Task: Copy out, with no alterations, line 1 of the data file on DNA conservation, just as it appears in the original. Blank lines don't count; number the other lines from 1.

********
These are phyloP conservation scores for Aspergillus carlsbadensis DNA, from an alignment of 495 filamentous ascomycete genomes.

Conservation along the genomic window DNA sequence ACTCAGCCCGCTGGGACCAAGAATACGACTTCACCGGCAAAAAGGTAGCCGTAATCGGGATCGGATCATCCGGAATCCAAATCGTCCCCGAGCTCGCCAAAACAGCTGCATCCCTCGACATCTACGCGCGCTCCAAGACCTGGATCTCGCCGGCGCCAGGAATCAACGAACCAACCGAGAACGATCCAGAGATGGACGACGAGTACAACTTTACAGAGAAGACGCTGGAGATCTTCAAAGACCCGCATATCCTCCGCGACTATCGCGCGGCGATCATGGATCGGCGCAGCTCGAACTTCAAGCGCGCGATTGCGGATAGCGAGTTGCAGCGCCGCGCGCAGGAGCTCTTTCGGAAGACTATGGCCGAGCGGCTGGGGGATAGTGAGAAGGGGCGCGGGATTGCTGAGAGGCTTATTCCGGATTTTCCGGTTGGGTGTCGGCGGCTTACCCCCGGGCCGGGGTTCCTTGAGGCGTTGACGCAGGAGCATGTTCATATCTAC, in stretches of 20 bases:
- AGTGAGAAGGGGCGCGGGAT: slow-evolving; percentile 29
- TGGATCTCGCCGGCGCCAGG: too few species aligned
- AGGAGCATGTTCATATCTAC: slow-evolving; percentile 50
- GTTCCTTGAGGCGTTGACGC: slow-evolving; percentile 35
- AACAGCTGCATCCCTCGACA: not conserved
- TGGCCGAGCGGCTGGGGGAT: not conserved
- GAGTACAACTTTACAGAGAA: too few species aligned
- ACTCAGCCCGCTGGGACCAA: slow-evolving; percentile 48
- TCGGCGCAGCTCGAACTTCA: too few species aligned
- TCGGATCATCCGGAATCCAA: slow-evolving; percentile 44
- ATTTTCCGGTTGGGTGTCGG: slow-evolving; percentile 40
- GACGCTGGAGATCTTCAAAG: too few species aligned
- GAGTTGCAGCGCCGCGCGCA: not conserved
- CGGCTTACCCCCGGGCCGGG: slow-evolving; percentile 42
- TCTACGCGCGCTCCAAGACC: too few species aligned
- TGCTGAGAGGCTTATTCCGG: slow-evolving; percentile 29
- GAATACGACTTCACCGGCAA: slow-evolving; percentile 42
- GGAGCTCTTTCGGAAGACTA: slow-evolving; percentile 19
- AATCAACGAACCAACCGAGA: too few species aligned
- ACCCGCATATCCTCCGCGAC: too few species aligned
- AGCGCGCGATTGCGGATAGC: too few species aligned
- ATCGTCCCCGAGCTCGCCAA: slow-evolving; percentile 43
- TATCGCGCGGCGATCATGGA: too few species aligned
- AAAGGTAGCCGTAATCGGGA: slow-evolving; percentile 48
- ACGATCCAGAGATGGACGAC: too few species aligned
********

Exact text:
These are phyloP conservation scores for Aspergillus carlsbadensis DNA, from an alignment of 495 filamentous ascomycete genomes.